Chongran’s group got involved with the 2011 effort to make and deliver scarves to the senior citizens. Chongran and his team hoped to knit five scarves—one from each member of the group, but ultimately the boys in the group were unable to pull it off. The girls came through, each knitting a scarf (though one of the three scarves was not in the end viewed as being an acceptable gift, leaving two) to be given to seniors.
Left to right: Lu Xiaoliang “Dandelion,” Feng Yucheng “Jack,” Niu Chongran “Adrian,” Zhang Jiahui “Ana,” and Liu Shiqin (front). Photo courtesy of Niu Chongran “Adrian.”
Via email, Chongran told me in his excellent English as a second language, “There’s differences between weaving a scarf for senior and buying a scarf for senior, because most of us don’t know how to weave the scarf and we took time to learn and weave, eventually when the scarf was finished by our own hand, we have already weaved our love inside, that’s enough to inspire everyone’s potential of being love.”
Through the GVU, the five student volunteers identified a very elderly woman who lived with the elderly wife of her nephew, who wasn’t entirely out of the picture but who did not live full time with his wife and aunt. Each of the elderly women received a scarf and a thoughtful visit from the group.
Jiahui noted afterward, “From that project, I not only knew more about life in Guangzhou but also got shocked by what the volunteers did. There were shower devices installed by volunteers also a specially made telephone for the old, buttons of which are quite big to make it easier for the old to read. By marking words like help on the button, the old lady could call for help with ease.” She added a note that represents the sentiments of her group, “I think we should not only focus on the material abundance, but give them more company.”
The students spent several hours with the senior ladies, having already spent countless hours learning how to knit and then knitting them beautiful scarves for them. One can only guess at the impact the visit had on the seniors, but I don’t have to guess at the impact on the students.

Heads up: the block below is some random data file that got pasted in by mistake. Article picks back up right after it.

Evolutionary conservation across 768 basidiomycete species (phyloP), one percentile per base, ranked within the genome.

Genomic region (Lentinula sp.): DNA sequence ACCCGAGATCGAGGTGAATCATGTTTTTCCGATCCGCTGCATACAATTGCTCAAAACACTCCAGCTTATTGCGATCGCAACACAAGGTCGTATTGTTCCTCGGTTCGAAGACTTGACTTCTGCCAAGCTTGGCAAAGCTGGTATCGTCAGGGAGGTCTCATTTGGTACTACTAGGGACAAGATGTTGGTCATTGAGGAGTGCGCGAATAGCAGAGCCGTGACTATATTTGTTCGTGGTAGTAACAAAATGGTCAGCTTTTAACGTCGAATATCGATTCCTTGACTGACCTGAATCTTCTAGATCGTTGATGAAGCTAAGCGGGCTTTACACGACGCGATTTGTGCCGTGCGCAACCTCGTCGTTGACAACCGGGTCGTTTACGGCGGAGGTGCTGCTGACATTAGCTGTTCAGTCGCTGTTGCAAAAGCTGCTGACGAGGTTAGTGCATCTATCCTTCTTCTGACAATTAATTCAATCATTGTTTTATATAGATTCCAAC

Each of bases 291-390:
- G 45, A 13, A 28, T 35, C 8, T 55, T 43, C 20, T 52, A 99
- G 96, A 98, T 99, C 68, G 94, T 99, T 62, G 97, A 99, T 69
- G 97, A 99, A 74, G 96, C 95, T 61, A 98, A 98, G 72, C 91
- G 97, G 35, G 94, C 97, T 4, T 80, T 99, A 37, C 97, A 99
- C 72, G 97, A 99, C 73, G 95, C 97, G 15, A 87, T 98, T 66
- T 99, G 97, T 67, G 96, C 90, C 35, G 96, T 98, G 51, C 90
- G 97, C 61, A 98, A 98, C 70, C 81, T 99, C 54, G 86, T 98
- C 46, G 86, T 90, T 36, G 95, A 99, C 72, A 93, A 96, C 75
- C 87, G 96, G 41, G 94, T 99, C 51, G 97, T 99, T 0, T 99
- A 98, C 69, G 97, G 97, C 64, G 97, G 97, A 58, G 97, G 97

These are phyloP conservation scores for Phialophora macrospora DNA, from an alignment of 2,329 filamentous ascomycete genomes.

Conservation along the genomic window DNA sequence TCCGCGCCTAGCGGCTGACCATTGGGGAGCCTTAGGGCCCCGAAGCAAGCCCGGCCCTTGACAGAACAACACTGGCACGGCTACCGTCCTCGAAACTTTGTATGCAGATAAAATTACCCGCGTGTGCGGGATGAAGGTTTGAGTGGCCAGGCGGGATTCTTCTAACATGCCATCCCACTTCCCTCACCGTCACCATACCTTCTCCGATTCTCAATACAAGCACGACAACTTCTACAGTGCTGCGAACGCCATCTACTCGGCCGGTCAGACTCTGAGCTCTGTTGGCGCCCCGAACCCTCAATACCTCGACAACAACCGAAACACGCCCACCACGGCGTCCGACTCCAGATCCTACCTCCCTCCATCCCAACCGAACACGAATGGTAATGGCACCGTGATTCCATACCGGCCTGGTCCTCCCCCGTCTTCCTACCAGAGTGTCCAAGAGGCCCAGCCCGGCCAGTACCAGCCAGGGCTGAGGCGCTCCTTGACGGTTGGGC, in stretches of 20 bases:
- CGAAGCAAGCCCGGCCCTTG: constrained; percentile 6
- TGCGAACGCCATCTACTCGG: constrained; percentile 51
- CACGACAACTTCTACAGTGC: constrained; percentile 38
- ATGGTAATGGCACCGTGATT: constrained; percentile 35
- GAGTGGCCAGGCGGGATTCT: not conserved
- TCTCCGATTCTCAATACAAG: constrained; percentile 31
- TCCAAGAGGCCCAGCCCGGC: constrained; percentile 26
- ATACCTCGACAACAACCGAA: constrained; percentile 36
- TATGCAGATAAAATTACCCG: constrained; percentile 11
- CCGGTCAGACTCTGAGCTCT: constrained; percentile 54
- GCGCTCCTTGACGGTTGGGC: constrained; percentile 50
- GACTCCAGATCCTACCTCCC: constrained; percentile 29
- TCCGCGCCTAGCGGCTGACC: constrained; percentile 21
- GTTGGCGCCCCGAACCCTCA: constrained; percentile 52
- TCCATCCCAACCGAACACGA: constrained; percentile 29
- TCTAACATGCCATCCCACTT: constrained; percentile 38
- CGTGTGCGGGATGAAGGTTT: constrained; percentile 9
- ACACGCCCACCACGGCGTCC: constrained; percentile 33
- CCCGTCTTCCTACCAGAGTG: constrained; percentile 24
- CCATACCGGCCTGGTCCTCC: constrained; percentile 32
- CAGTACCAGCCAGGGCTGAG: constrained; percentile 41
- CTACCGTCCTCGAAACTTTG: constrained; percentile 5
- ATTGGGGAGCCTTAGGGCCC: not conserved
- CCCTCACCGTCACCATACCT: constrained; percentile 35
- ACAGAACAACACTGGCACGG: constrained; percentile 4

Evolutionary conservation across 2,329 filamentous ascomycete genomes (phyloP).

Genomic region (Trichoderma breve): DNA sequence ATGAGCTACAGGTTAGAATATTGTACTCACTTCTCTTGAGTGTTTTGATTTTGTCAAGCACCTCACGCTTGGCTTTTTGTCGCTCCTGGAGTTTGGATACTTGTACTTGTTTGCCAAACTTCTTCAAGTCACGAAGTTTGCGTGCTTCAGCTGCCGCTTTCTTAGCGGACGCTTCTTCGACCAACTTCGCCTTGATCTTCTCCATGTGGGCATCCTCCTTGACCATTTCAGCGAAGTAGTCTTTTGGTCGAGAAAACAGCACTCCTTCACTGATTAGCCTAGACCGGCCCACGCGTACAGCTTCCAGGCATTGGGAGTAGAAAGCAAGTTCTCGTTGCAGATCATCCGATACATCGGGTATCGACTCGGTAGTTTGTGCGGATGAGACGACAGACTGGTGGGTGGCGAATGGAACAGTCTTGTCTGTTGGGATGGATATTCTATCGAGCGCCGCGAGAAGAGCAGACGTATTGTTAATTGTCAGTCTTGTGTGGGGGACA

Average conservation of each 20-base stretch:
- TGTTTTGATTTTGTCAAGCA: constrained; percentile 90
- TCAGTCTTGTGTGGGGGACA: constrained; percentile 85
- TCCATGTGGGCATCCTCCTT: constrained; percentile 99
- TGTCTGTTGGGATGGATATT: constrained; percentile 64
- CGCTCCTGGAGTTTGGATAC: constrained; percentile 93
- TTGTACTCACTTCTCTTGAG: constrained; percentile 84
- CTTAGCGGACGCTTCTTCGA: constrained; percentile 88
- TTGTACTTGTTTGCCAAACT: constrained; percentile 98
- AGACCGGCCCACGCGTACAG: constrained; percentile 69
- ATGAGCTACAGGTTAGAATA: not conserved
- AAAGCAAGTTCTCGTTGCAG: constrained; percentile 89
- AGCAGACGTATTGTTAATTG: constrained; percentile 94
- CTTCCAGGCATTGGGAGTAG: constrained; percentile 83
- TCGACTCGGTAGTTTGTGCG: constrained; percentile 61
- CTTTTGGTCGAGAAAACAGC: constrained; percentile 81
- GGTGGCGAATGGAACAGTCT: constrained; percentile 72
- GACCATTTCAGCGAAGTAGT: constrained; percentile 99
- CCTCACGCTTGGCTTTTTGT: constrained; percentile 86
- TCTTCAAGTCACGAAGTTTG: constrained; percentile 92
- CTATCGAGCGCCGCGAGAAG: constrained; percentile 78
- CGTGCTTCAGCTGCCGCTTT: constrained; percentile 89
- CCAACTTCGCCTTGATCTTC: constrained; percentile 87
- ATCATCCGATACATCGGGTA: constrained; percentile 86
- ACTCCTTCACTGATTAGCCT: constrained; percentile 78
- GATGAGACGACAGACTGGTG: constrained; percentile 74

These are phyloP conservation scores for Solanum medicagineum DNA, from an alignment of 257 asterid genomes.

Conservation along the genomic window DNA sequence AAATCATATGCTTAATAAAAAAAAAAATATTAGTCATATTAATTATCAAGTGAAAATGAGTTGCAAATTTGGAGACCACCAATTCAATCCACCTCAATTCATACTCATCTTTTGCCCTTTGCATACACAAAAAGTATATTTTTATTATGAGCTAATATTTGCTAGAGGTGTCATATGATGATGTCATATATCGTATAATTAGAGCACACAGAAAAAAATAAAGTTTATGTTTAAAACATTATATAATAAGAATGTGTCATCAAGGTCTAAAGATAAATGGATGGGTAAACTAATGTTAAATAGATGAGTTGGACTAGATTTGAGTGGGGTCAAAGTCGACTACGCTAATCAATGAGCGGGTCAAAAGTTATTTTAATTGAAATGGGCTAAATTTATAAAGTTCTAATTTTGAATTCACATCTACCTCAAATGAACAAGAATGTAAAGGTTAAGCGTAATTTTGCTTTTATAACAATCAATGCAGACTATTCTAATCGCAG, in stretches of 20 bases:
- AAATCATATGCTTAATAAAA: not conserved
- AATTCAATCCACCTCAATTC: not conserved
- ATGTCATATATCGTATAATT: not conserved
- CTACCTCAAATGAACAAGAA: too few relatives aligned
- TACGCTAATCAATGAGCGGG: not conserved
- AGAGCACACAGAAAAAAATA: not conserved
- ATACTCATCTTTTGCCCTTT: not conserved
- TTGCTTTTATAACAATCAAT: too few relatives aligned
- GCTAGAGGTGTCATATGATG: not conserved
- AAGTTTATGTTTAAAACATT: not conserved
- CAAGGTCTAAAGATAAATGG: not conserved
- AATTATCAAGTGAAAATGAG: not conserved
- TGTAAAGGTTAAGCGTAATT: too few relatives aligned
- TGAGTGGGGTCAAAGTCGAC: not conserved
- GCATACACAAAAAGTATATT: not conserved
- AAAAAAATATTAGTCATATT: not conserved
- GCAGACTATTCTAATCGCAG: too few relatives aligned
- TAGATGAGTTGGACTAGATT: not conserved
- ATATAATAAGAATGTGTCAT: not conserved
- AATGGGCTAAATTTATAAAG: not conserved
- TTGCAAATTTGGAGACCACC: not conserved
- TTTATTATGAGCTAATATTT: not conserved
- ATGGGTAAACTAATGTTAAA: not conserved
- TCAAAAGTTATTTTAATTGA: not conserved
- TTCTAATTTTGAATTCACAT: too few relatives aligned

Shiqin caught the vision of the project and how it benefits not only the seniors, but also the volunteers. She noted, “I think being a volunteer is not only helping others but also helping ourselves to grow; it’s those efforts that help us realize our responsibilities to contribute to the society and provides us with a source of satisfaction and fulfillment. And I will continue to do these right things.”
Chongran is organizing an ongoing effort to follow up on the project and plans to broadly recruit students to join him formally in the fall; he already has several committed. When the entering freshmen arrive on campus next fall, one of the activities will be a day for students to join clubs. One of the options will be Chongran’s student club for caring for senior citizens.
Yucheng commented, “For me this is an unforgettable experience… From this I learned that we can help people and we should help people who need. I can never forget the smile in the old lady’s face.”
Our supporter, Mike Schwager, is a PR pro who specializes in helping people and organizations, especially those doing good in the world, to share their stories for maximum media exposure. He’s sharing his three key for promoting your story with Your Mark on the World readers today.
1. Be Persuasive: Pitching a story to an editor or reporter has some basic tenets for a persuasive publicist. First, always tell the truth. Second, know your outlet before you call or email. Third, have the right attitude: See the journalist as a peer in communications. Believe in your story. Believe in yourself.
2. Be Creative: Creative formatting tips: First, use news to make news. Remember “relevance,” “impact,” “timeliness” and “novelty.” Second, seasonal tie-ins. Once, eight weeks before Christmas, we convinced the manufacturer to designate a Holiday Consumer Affairs Specialist who could talk about “everything you wanted to know about mailing gifts for the holidays.” We booked this specialist on literally dozens of top all-news stations in major markets around the country. Third, products are newsworthy when they Are evolutionary or revolutionary. I’ve booked many products that were a next step up in technology on shows like Today or Good Morning America.